LONDON (CelebrityAccess MediaWire) — Two Cuban-based record labels got the better end of a court decision last month. The litigation was a six-year-old dispute over who controlled the rights of some old Cuban songs that had come to renewed popularity through the efforts of Cuban musicians The Buena Vista Social Club, local media reported.
The decision came against claims that had been presented by U.S. company Peer International, who wanted sole ownership of 13 songs, a number of which were included on part of Buena Vista's recent album. The suit alleged that the Cuban government had illegally expropriated the rights of 600 songs when Castro declared the contracts void. They asserted that they were entitled to ownership of numerous variations on these songs which have been subsequently performed by artists such as Compay Segundo, Ibrahim Ferrer and Ruben Gonzalez, Omara Portuondo and Eliades Ochoa.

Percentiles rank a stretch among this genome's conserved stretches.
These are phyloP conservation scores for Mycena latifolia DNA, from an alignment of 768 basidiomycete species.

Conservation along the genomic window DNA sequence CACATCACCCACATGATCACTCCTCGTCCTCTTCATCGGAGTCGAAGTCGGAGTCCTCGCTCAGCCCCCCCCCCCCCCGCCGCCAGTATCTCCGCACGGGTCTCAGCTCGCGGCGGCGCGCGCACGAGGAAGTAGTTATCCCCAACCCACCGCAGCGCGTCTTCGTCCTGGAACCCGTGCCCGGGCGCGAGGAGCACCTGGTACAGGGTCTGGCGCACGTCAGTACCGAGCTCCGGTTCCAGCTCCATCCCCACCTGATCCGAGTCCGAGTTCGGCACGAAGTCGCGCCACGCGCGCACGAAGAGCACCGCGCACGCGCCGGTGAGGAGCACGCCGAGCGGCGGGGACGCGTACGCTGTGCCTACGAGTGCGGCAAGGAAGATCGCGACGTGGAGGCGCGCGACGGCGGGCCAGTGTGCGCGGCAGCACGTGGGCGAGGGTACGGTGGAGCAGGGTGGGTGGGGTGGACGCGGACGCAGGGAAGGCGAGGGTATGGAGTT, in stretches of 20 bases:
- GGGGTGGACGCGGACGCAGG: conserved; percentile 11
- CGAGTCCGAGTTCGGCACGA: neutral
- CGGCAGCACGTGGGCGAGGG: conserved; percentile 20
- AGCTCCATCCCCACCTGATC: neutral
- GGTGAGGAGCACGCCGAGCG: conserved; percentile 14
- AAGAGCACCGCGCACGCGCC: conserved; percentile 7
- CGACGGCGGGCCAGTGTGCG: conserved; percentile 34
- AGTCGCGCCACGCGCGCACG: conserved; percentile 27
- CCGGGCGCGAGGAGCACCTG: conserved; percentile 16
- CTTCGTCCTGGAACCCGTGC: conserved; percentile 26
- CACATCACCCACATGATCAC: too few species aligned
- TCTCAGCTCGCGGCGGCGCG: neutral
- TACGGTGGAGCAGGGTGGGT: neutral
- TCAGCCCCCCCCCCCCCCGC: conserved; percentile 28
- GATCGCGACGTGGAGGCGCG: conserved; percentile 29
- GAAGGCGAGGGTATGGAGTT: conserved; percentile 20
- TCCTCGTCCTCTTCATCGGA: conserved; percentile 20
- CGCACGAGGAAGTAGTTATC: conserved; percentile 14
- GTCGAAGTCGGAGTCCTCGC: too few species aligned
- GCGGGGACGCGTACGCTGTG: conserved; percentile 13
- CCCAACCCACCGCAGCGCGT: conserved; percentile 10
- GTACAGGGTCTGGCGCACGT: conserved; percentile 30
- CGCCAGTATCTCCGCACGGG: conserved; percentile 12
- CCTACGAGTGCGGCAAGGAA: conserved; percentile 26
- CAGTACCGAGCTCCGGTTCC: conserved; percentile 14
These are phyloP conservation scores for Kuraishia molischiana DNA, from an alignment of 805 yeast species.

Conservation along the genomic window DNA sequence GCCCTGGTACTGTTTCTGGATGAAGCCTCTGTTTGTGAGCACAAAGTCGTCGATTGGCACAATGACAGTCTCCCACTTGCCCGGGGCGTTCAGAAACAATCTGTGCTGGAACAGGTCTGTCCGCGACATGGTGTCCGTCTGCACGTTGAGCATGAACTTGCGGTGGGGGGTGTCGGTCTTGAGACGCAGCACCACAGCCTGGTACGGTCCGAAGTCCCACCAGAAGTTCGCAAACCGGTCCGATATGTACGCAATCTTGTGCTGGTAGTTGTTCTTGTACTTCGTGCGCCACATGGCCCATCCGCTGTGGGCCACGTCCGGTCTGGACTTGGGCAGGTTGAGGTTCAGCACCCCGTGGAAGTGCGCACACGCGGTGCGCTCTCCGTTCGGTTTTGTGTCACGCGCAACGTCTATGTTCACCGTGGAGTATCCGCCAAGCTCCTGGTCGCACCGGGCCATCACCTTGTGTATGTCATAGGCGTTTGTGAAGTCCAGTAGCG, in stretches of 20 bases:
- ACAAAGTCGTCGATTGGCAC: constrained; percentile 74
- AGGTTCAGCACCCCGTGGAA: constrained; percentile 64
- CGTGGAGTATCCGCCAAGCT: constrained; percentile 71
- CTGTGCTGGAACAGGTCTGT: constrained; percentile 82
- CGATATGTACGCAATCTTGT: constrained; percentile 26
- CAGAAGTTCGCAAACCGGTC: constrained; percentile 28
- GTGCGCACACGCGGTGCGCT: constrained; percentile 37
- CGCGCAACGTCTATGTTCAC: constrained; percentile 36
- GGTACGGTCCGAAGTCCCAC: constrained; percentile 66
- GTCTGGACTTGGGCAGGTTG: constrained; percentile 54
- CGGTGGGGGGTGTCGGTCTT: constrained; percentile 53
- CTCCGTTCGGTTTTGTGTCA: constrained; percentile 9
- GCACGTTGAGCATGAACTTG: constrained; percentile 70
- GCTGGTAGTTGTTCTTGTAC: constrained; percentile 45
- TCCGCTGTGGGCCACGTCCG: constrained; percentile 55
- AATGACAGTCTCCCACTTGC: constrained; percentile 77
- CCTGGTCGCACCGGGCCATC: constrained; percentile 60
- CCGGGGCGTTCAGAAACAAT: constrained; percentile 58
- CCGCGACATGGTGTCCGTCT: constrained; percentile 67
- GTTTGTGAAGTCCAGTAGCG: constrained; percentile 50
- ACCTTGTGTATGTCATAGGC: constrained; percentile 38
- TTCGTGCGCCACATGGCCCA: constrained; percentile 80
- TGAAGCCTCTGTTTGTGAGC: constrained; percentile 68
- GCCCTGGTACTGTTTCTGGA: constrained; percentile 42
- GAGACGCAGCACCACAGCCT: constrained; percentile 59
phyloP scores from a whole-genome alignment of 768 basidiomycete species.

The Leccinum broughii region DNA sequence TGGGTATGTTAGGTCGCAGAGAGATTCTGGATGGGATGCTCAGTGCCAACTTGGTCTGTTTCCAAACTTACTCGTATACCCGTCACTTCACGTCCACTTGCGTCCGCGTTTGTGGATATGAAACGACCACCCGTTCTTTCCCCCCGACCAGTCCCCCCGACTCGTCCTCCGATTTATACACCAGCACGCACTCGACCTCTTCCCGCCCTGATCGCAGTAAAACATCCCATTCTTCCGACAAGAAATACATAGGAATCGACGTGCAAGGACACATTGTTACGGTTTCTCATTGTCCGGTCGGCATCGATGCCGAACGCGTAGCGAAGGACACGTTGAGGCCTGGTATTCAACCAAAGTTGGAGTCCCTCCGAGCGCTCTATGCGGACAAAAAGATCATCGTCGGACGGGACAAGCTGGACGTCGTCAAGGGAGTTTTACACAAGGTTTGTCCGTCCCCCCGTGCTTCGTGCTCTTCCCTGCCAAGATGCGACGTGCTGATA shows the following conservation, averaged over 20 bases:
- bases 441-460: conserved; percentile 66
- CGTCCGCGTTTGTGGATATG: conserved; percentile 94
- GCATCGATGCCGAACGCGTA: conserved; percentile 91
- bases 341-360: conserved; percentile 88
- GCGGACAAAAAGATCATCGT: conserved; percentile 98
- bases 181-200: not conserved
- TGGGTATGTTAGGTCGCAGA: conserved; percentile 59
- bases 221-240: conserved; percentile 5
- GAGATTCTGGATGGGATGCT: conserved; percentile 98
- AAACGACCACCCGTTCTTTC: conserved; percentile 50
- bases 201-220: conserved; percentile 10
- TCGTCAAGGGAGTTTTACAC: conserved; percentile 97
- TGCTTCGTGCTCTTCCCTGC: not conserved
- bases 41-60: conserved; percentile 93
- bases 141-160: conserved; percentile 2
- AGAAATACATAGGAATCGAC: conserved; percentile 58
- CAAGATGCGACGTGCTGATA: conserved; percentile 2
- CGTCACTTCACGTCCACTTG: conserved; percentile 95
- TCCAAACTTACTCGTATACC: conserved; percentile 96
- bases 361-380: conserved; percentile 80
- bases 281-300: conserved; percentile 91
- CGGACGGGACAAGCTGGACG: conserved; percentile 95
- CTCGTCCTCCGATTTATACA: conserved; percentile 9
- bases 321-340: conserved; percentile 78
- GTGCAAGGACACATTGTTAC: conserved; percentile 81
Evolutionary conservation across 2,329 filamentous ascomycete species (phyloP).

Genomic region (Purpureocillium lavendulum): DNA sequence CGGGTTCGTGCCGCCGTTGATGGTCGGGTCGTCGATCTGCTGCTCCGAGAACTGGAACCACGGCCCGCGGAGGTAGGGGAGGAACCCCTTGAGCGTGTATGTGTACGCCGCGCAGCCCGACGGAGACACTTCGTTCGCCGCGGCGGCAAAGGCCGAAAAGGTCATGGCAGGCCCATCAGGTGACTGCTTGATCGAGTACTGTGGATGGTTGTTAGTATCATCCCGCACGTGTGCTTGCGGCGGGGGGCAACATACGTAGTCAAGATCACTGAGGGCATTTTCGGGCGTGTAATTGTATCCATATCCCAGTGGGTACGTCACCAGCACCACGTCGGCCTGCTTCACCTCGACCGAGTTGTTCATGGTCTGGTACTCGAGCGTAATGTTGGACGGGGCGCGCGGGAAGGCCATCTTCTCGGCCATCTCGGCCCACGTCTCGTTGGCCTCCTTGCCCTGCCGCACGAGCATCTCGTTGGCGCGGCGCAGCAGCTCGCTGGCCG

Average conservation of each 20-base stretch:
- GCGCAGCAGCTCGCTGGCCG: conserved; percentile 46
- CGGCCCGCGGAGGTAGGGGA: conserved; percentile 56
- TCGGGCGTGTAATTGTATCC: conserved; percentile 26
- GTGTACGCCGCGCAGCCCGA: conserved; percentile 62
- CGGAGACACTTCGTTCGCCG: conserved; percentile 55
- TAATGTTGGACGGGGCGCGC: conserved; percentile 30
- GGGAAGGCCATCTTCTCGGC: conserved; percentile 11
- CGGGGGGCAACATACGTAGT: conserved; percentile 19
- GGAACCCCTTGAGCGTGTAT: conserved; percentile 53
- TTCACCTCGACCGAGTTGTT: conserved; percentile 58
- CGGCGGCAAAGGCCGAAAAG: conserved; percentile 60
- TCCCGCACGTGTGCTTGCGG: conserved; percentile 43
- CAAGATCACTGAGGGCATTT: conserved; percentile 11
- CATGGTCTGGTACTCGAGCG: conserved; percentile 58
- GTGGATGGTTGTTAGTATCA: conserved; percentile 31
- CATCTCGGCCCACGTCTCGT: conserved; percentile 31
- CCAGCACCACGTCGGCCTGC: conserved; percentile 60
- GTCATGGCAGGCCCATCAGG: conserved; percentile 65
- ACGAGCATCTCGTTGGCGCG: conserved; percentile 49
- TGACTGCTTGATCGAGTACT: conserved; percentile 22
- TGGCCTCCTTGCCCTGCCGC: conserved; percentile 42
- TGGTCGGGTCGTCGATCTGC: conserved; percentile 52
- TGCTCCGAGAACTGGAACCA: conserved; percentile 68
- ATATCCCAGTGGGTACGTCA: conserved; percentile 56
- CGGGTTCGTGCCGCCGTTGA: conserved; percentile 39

Conversely, lawyers for Termidor Music Publishers and Editora Musical de Cuba (EMC) argued that the original composers had received virtually no payment at all, often a token amount, or even in some instances, rum. The high court sided effectively sided with the Cubans, noting that no one should own copyrights on these songs as it would set an "dangerous precedent." – CelebrityAccess Staff Writers